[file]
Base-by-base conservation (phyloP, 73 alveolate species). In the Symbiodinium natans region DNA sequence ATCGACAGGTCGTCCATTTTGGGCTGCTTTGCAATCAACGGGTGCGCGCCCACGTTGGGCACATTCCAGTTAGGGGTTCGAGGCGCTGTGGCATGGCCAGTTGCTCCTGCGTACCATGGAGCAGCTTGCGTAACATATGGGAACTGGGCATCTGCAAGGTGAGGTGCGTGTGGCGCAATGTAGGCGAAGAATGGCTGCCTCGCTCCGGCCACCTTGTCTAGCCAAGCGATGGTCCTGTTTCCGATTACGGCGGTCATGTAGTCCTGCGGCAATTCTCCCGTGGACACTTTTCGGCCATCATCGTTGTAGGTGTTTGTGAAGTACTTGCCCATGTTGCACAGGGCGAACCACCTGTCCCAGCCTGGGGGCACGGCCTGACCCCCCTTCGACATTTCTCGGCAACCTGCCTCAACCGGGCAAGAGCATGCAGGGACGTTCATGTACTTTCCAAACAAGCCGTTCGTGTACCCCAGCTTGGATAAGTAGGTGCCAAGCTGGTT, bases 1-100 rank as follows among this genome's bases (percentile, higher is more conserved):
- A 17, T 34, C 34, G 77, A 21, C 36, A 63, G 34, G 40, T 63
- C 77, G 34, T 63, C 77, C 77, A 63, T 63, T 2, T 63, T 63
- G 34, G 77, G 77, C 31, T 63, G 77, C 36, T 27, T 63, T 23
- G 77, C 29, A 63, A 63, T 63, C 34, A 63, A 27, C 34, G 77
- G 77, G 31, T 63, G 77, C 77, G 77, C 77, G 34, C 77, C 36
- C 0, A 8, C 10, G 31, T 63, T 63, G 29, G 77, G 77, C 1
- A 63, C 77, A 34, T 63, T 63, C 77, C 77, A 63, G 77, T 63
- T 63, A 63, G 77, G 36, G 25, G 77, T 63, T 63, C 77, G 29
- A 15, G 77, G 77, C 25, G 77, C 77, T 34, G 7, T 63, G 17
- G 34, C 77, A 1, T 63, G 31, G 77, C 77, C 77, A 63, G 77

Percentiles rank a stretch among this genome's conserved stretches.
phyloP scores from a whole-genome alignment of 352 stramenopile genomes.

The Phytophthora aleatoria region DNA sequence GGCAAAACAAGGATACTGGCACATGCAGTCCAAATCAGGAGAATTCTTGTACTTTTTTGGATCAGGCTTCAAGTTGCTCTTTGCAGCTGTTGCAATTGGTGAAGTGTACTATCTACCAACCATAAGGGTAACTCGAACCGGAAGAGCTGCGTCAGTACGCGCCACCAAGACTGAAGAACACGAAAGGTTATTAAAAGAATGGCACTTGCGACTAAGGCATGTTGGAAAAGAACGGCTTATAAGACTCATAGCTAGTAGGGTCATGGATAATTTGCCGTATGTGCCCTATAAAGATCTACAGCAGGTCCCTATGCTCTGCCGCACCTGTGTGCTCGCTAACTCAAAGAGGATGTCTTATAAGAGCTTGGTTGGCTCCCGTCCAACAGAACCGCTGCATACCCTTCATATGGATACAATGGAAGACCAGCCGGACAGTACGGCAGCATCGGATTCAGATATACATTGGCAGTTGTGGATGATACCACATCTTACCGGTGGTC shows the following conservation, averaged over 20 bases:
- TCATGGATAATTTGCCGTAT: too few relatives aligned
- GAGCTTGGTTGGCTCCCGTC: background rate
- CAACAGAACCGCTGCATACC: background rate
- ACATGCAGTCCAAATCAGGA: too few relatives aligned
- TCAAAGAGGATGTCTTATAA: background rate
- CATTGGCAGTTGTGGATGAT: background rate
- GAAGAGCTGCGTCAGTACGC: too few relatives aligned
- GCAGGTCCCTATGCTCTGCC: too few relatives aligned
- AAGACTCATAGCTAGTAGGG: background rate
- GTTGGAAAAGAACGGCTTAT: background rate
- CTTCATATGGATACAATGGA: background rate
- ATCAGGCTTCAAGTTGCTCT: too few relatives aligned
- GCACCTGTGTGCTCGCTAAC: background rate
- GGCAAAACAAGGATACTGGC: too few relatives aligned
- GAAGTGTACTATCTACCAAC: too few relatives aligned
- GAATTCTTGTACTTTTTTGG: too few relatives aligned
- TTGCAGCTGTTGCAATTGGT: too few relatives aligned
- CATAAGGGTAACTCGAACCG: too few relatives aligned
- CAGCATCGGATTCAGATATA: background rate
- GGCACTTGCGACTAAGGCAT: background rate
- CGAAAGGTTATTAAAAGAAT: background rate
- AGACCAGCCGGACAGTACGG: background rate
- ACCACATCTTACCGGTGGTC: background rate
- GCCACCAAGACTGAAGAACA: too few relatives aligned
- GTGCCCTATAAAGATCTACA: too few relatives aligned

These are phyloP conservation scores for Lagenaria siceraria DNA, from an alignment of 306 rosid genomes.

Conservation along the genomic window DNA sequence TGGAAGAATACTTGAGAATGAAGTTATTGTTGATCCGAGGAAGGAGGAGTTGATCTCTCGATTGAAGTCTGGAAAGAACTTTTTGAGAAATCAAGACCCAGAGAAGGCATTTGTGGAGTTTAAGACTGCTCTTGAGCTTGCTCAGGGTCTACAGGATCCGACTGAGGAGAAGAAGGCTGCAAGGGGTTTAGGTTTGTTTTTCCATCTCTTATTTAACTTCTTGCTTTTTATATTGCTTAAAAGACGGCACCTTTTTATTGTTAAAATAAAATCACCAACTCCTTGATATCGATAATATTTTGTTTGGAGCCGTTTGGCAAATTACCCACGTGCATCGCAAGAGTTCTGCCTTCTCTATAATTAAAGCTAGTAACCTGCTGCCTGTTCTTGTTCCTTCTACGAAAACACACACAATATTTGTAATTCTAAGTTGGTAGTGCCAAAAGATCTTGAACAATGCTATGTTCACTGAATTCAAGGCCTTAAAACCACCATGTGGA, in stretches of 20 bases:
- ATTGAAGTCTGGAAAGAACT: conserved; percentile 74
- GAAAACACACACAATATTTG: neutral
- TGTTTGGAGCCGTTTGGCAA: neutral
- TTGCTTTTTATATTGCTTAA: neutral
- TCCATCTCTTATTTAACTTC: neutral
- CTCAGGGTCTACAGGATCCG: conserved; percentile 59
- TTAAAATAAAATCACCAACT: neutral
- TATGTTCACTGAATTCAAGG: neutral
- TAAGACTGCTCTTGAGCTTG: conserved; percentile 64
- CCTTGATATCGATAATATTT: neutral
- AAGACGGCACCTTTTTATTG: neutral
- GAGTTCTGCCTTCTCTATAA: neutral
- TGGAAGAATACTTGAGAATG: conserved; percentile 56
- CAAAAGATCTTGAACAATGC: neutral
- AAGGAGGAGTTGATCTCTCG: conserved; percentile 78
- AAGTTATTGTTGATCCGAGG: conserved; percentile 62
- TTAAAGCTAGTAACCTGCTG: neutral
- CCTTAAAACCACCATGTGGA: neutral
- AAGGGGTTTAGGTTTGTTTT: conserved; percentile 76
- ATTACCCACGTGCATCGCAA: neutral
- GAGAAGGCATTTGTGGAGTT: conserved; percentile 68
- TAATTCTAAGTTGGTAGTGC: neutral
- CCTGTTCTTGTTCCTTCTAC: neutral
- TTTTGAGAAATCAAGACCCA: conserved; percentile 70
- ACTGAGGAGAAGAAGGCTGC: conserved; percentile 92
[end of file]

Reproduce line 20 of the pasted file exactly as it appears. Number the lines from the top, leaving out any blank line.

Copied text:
- CATTGGCAGTTGTGGATGAT: background rate